A proposed amendment to a defense bill working its way through Congress would allow any qualified individuals, including transgender people, to serve in the U.S. military.
The amendment to the National Defense Authorization Act, introduced by U.S. Rep. Jackie Speier (D-Calif.), is modeled after former President Harry Truman’s 1948 order that racially integrated the military.
Speier’s amendment incorporates the language of Truman’s order — that “there shall be equality of treatment and opportunity for all persons in the armed services” without regard to personal characteristics — but adding protections against discrimination on the basis of sex, gender identity, and sexual orientation.
The amendment would also codify the military’s existing equal opportunity standards, which includes nondiscrimination protections for sex (which, as defined by the policy, includes gender identity) and sexual orientation.
It now heads before the House Rules Committee, who will decide whether the amendment can be introduced on the House floor while the NDAA is being debated.
By passing the amendment and attaching it to the defense authorization bill, the Trump administration’s ban on transgender military service would be reversed, and transgender individuals would be allowed to serve so long as they meet the same eligibility, fitness, and mental health standards as everyone else.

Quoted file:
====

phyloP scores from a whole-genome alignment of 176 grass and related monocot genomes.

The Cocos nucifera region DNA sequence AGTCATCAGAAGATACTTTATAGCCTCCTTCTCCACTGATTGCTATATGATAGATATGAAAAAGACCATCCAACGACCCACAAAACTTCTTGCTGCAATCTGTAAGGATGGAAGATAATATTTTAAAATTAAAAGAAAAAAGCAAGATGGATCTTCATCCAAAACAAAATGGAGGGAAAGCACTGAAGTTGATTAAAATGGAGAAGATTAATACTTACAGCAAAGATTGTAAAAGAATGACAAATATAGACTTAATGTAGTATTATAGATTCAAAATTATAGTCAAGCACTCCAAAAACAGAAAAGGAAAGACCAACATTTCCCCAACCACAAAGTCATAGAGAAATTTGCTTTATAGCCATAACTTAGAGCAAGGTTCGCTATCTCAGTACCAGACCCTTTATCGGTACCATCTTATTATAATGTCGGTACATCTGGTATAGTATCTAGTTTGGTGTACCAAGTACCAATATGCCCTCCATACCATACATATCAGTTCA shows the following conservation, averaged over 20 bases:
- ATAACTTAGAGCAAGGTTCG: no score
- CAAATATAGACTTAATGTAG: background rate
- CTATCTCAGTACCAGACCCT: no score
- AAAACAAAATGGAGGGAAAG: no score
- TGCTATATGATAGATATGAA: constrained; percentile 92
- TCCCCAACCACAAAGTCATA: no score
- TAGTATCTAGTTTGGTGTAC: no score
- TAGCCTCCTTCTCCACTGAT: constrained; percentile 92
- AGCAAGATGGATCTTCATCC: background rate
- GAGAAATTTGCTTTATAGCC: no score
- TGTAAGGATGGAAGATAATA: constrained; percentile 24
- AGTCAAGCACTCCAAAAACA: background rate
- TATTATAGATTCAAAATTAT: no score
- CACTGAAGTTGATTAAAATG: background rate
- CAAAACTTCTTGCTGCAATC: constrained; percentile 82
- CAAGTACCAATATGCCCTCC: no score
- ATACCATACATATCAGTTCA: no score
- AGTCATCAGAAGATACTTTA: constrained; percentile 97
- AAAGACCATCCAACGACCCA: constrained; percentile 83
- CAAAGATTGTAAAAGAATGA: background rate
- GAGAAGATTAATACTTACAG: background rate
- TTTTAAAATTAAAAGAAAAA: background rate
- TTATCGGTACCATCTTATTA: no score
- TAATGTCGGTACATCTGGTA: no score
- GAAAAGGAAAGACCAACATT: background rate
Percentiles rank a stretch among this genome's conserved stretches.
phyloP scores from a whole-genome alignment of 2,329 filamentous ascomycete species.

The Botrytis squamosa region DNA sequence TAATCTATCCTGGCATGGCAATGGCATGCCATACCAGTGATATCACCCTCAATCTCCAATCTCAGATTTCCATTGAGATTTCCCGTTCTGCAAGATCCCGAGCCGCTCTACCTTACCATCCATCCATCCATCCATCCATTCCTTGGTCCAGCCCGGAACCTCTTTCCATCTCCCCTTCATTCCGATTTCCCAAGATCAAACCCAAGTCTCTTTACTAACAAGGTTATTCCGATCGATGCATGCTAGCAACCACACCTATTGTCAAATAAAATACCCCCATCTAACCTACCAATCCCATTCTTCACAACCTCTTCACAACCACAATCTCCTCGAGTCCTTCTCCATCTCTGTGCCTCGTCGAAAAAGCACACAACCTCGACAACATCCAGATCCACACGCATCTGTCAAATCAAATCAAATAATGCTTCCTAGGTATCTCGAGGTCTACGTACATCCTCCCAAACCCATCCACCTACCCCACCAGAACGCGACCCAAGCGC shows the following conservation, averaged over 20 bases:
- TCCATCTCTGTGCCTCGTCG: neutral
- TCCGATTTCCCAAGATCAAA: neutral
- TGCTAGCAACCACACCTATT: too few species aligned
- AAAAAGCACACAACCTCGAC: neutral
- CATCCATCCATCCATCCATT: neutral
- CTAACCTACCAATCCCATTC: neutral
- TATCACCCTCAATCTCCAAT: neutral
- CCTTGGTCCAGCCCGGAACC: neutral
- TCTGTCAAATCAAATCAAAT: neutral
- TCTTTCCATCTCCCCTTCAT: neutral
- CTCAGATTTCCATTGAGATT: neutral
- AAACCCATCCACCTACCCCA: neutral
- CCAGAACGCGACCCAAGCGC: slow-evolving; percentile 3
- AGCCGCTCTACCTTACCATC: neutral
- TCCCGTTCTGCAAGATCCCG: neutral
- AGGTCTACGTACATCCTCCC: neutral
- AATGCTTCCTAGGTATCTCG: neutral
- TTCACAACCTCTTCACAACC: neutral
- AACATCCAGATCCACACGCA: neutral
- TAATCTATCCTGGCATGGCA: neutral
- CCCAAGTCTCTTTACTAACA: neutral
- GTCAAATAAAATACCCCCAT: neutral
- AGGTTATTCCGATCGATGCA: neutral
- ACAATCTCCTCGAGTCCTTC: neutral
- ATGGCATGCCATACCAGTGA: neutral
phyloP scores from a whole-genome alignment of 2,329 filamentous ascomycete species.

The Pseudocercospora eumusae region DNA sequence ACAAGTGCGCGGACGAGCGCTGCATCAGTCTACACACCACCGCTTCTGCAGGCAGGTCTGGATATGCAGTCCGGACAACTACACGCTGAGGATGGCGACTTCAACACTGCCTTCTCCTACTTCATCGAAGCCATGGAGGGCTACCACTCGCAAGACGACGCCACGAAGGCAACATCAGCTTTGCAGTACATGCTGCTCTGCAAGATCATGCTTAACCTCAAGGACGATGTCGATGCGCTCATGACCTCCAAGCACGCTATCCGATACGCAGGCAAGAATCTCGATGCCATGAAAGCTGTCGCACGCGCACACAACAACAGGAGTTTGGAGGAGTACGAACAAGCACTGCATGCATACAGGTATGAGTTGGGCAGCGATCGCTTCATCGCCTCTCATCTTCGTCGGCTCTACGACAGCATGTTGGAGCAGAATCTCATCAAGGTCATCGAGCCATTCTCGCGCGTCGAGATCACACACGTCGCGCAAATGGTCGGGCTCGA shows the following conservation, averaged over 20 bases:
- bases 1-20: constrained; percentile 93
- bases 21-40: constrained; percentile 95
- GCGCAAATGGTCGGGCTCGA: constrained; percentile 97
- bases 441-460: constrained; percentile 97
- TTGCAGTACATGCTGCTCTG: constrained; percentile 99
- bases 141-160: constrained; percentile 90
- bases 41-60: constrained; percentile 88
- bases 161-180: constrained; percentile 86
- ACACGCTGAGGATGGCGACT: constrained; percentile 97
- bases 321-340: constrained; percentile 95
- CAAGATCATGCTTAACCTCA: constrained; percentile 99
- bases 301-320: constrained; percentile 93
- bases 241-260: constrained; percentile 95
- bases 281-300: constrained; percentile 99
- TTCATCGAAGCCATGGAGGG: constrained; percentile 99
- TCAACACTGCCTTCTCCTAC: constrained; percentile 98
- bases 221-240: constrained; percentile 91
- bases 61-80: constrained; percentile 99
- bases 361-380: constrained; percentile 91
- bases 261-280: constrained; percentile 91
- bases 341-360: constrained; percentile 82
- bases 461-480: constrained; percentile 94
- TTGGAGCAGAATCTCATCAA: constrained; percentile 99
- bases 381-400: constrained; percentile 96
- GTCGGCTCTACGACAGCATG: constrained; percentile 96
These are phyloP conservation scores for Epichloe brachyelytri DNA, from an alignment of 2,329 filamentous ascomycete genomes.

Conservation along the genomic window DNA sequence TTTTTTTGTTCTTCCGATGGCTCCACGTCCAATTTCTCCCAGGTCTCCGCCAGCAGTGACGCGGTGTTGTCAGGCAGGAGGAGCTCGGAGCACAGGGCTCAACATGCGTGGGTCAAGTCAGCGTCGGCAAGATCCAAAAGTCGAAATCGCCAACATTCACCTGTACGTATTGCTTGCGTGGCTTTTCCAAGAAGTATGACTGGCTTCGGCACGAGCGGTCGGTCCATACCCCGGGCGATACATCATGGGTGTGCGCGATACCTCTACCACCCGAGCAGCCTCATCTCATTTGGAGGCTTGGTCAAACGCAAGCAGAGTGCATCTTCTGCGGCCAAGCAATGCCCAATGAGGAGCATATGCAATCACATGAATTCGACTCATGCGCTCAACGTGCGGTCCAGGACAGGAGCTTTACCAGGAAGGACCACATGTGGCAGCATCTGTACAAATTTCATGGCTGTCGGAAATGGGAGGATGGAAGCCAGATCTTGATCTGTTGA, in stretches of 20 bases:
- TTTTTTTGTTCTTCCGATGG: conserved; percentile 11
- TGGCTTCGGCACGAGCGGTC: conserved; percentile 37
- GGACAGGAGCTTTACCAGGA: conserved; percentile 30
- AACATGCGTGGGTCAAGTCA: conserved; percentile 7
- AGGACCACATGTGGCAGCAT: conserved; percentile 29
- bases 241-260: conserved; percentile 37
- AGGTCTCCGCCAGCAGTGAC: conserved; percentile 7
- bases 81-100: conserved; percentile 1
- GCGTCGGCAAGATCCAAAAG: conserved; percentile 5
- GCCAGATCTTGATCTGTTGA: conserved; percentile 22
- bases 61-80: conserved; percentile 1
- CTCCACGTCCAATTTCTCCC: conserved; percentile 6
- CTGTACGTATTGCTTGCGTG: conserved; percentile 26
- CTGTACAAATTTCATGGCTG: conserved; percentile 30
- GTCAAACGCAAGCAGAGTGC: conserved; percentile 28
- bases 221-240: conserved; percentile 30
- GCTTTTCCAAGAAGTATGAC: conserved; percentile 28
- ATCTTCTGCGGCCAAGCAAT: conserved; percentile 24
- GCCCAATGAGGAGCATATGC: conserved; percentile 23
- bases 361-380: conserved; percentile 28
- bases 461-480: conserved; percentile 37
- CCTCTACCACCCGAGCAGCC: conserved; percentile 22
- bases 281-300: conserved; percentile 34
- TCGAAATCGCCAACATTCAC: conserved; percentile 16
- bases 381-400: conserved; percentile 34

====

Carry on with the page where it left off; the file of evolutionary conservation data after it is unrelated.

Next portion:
The Palm Center, a think tank that advocates for LGBTQ-inclusive military service, hailed the amendment as an important step to ensuring full equality for transgender troops.
“The Speier amendment recognizes the success of the Truman policy on equal opportunity in the Armed Forces. History, research, and the U.S. military have told us for years that equal treatment in the military enhances readiness and bolsters national security by helping secure the best talent, and ensuring good order and discipline by applying a single standard to all personnel.”
Multiple polls have found that more than two-thirds of the public support allowing transgender people to serve, and former military officials have stated that, when the previous ban on transgender service was lifted during the final months of the Obama administration, inclusive policy did not harm military readiness or negatively impact unit cohesion.
“This critically important amendment would help ensure any qualified American — including transgender patriots — are able to serve our country in the military,” Andy Blevins, a Navy veteran and the executive director of the Modern Military Association of America, said in a statement. “What really matters for military service is whether a person is able, qualified and willing — not who they are or where they come from. Passing this measure would send a powerful message of inclusion, strengthen military readiness, and allow the military to recruit the best and the brightest our nation has to offer.”